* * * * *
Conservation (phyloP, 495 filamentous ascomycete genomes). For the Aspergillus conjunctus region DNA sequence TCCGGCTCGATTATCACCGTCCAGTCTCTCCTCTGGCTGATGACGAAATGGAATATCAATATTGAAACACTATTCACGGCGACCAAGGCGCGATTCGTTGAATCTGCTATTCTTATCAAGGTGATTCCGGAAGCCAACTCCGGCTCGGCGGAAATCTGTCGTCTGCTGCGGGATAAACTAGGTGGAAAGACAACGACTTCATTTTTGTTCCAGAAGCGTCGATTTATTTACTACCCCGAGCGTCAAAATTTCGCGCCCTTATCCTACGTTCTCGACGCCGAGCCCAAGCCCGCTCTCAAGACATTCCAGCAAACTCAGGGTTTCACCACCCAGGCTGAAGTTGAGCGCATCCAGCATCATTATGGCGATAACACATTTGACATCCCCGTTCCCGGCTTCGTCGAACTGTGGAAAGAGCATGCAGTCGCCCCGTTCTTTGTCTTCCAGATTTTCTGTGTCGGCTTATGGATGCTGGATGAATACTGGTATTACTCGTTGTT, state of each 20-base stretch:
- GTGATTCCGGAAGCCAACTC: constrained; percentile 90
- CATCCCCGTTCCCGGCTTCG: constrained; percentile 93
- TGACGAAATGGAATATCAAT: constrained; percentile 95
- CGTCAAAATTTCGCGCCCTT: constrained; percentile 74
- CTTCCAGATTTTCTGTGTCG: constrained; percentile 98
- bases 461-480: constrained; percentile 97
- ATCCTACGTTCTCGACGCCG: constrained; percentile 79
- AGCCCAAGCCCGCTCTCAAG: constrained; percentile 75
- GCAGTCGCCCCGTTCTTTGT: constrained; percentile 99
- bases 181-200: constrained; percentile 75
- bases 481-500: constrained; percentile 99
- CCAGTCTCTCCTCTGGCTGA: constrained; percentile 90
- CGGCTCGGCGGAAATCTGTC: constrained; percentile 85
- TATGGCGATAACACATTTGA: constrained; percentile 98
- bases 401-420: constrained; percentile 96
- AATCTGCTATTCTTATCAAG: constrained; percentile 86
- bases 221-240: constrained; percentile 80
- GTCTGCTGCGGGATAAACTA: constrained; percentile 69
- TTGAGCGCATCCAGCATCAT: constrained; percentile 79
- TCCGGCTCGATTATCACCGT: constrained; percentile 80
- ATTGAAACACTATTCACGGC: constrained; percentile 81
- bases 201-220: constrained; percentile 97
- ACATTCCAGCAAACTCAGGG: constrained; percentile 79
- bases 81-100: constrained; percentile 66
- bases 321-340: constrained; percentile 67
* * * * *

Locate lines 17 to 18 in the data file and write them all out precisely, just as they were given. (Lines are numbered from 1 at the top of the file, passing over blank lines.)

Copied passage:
- AATCTGCTATTCTTATCAAG: constrained; percentile 86
- bases 221-240: constrained; percentile 80